Definition 2 (Cesàro limit) Let ${\{x_n\}}$ be a sequence in a normed vector space. We say that ${x_n}$ converges in the Cesàro sense to ${x}$ if ${\displaystyle \lim_{n\rightarrow \infty}\mathop{\mathbb E}_{k\in [n]}(x_k-x)=0}$.

This definition was written in this form to suggest a slight strengthening, which we will call strong Cesàro convergence:

Definition 3 (Strong Cesàro limit) Let ${\{x_n\}}$ be a sequence in a normed vector space. We say that ${x_n}$ converges in the strong Cesàro sense to ${x}$ if ${\displaystyle \lim_{n\rightarrow \infty}\mathop{\mathbb E}_{k\in [n]}|x_k-x|=0}$

It’s easy to see that the sequence ${\{(-1)^n\}}$ which converges in Cesàro sense to ${0}$, does not converge in the strong Cesàro sense, so this is indeed a stronger notion.

In a Hilbert space ${H}$, let ${U}$ be a unitary operator with no fixed points (i.e. ${Ux\neq x}$ for all ${x\in H\setminus\{0\}}$). Then for all ${x\in H}$ we have that ${U^nx}$ converges to ${0}$ in the (regular) Cesàro sense (and clearly if this holds then ${U}$ fixes no point). This result is called the (mean) Ergodic Theorem, and so such operator is called ergodic. The name comes from the fact that if ${(X,{\cal B},\mu,T)}$ is a probability preserving system (meaning that ${\mu(X)=1}$ and for all ${A\in{\cal B}}$ we have ${\mu(T^{-1}A)=\mu(A)}$), then the Koopman operator (i.e. the operator ${U:L^2(X,\mu)\rightarrow L^2(X,\mu)}$ defined by ${Uf(x)=f(Ux)}$. Notice that ${U}$ is unitary since ${T}$ preserves the measure) is ergodic in ${L^2_0(X,\mu)}$ (which is the set of functions ${f\in L^2}$ such that ${\int f=0}$) if and only if the system is ergodic, in the classic sense that if ${T^{-1}A=A}$ then ${\mu(A)=0}$ or ${\mu(A)=1}$.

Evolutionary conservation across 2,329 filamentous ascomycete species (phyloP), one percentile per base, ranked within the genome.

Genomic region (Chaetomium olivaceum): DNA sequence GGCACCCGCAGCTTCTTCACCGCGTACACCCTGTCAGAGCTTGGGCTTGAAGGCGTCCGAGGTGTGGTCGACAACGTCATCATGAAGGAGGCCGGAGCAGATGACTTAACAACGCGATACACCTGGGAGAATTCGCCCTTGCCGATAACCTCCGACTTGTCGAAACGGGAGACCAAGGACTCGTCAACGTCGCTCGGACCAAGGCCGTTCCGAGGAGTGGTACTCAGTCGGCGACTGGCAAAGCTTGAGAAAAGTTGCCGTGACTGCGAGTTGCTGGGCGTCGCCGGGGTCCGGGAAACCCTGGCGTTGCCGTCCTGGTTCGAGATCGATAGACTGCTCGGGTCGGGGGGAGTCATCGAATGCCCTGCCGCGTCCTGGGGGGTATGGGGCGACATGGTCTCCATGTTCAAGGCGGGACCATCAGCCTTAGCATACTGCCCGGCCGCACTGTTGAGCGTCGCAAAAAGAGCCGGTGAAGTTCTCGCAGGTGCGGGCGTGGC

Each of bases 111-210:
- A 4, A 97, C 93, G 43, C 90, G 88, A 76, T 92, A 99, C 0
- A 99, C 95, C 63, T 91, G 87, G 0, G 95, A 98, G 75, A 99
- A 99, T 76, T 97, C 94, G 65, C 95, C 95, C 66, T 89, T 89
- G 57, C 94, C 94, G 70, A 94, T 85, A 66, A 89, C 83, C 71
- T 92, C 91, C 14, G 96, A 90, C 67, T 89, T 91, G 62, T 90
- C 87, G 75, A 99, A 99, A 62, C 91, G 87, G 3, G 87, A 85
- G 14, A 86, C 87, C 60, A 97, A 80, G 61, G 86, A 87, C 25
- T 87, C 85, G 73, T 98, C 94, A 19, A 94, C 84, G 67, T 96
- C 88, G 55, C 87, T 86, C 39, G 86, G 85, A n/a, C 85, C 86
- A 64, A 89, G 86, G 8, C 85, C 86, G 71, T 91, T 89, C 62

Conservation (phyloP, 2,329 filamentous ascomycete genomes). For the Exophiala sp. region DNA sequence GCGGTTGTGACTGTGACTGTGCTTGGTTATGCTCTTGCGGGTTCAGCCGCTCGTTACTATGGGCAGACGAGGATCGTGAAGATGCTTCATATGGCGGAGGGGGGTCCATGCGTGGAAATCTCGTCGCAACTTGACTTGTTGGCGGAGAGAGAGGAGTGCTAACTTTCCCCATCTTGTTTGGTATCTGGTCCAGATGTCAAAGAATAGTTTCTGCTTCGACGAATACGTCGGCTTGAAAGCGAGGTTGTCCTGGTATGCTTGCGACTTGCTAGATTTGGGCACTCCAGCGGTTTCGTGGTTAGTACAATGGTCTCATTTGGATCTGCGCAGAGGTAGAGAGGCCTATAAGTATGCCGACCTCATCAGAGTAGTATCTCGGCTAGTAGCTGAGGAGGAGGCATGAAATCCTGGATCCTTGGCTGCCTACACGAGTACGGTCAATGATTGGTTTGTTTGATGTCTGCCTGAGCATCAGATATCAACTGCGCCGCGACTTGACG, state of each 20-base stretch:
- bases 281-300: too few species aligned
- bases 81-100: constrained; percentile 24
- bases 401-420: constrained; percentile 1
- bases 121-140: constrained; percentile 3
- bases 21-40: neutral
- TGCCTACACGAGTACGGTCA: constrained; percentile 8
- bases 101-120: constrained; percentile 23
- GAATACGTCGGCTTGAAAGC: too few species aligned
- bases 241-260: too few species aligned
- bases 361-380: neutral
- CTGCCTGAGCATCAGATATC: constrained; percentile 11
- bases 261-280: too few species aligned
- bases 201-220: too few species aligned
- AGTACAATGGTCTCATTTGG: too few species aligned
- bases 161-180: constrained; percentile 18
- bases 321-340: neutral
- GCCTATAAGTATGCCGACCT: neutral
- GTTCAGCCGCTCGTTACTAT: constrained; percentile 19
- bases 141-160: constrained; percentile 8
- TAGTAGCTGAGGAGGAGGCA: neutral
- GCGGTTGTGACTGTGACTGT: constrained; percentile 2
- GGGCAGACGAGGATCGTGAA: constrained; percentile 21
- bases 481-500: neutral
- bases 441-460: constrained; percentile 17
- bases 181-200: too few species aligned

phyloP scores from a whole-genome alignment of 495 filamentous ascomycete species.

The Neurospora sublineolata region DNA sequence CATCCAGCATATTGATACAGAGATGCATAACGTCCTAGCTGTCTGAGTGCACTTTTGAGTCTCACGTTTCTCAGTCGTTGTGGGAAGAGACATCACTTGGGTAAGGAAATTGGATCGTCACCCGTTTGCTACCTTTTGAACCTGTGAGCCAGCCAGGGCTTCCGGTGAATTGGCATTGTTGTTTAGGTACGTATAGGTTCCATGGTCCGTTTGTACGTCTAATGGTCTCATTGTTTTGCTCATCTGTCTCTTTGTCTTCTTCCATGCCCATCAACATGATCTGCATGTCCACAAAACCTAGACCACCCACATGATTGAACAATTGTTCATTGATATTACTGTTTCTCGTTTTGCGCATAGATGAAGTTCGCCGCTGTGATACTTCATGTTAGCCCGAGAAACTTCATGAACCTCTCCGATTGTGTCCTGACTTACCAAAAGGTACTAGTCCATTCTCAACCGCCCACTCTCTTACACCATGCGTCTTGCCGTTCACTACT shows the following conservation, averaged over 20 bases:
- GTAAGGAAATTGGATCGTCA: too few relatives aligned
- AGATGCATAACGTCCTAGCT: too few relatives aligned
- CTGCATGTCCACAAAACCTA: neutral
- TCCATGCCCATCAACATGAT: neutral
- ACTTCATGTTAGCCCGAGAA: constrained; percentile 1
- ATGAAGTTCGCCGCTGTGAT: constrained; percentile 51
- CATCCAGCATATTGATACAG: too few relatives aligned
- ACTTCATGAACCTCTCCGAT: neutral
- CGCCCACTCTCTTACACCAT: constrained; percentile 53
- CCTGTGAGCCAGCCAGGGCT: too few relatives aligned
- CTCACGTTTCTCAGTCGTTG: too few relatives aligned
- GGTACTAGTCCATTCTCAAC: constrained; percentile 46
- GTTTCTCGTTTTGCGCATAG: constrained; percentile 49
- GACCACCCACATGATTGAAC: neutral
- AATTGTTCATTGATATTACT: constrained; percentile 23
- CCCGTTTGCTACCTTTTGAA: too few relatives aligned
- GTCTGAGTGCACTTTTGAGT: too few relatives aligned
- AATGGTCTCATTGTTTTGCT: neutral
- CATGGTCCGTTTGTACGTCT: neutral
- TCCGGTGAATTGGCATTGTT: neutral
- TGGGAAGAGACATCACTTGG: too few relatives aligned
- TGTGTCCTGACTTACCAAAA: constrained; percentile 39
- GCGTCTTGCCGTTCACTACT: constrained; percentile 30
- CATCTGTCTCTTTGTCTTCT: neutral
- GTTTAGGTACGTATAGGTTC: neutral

Now assume that ${U}$ has no invariant subspace (and so in particular no fixed points). Then this is equivalent to the fact that ${\langle U^nx,y\rangle}$ converges to ${0}$ in the strong Cesàro sense, for all ${x,y\in H}$ (note how two weaker notions of convergence are being used here: if ${\lim \langle x_n,y\rangle=0}$ for all ${y\in H}$ then ${x_n\rightarrow 0}$ in the weak topology, here we request that to happen only in the strong Cesàro sense.) Such operator is called weakly mixing, again related to the ergodic theory definition.

Furthermore, given a unitary operator ${U}$ defined in the Hilbert space ${H}$, one can decompose the space ${H=H_{fix}\oplus H_{erg}}$ where ${H_{fix}:=\{x\in H: Ux=x\}}$ and it’s orthogonal complement is ${\displaystyle U_{erg}:=\{x\in H: \lim_{n\rightarrow \infty}U^nx= 0 \text{ in Ces\{a}ro sense}\}}$ (and thus ${U}$ is ergodic if ${H=H_{erg}}$). Another decomposition is ${H=H_{c}\oplus H_{WM}}$, where ${H_{c}:=\{x\in H:Ux=\lambda x, \lambda\in {\mathbb C}\}}$ (${c}$ stands for compact, as ${\overline{\{U^n x, n\in {\mathbb Z}\}}}$ is compact for ${x\in H_c}$) and it’s orthogonal complement ${\displaystyle H_{WM}:=\{x\in H: \forall y\in H, \ \lim_{n\rightarrow \infty}\langle U^nx,y\rangle=0\text{ in strong Ces\{a}ro sense}\}}$.